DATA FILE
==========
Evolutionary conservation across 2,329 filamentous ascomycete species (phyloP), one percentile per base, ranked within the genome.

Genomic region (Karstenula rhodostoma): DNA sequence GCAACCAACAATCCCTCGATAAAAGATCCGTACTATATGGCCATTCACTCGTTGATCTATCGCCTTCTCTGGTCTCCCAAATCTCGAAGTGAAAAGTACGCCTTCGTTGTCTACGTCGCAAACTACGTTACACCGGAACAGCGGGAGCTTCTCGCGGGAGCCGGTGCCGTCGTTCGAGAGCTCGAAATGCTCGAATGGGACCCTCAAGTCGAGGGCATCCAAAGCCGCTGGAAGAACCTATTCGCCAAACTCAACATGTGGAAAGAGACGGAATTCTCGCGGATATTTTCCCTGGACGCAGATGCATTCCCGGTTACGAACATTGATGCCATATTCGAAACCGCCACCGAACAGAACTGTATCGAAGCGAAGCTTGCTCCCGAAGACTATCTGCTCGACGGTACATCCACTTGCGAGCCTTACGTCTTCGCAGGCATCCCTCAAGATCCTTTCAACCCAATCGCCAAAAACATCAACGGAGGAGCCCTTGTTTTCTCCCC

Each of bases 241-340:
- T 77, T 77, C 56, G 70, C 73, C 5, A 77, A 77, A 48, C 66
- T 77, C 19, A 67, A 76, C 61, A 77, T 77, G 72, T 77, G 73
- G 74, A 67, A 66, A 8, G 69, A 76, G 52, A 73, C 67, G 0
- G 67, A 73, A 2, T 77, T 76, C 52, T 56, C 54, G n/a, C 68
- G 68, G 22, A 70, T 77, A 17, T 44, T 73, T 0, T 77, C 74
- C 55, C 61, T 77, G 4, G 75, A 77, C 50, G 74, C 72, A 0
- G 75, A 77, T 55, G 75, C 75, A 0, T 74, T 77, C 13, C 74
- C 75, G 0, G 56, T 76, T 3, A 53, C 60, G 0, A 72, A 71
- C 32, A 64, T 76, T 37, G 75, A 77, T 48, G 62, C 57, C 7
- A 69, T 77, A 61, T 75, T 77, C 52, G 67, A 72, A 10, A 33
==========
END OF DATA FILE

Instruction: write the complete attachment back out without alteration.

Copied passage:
Evolutionary conservation across 2,329 filamentous ascomycete species (phyloP), one percentile per base, ranked within the genome.

Genomic region (Karstenula rhodostoma): DNA sequence GCAACCAACAATCCCTCGATAAAAGATCCGTACTATATGGCCATTCACTCGTTGATCTATCGCCTTCTCTGGTCTCCCAAATCTCGAAGTGAAAAGTACGCCTTCGTTGTCTACGTCGCAAACTACGTTACACCGGAACAGCGGGAGCTTCTCGCGGGAGCCGGTGCCGTCGTTCGAGAGCTCGAAATGCTCGAATGGGACCCTCAAGTCGAGGGCATCCAAAGCCGCTGGAAGAACCTATTCGCCAAACTCAACATGTGGAAAGAGACGGAATTCTCGCGGATATTTTCCCTGGACGCAGATGCATTCCCGGTTACGAACATTGATGCCATATTCGAAACCGCCACCGAACAGAACTGTATCGAAGCGAAGCTTGCTCCCGAAGACTATCTGCTCGACGGTACATCCACTTGCGAGCCTTACGTCTTCGCAGGCATCCCTCAAGATCCTTTCAACCCAATCGCCAAAAACATCAACGGAGGAGCCCTTGTTTTCTCCCC

Each of bases 241-340:
- T 77, T 77, C 56, G 70, C 73, C 5, A 77, A 77, A 48, C 66
- T 77, C 19, A 67, A 76, C 61, A 77, T 77, G 72, T 77, G 73
- G 74, A 67, A 66, A 8, G 69, A 76, G 52, A 73, C 67, G 0
- G 67, A 73, A 2, T 77, T 76, C 52, T 56, C 54, G n/a, C 68
- G 68, G 22, A 70, T 77, A 17, T 44, T 73, T 0, T 77, C 74
- C 55, C 61, T 77, G 4, G 75, A 77, C 50, G 74, C 72, A 0
- G 75, A 77, T 55, G 75, C 75, A 0, T 74, T 77, C 13, C 74
- C 75, G 0, G 56, T 76, T 3, A 53, C 60, G 0, A 72, A 71
- C 32, A 64, T 76, T 37, G 75, A 77, T 48, G 62, C 57, C 7
- A 69, T 77, A 61, T 75, T 77, C 52, G 67, A 72, A 10, A 33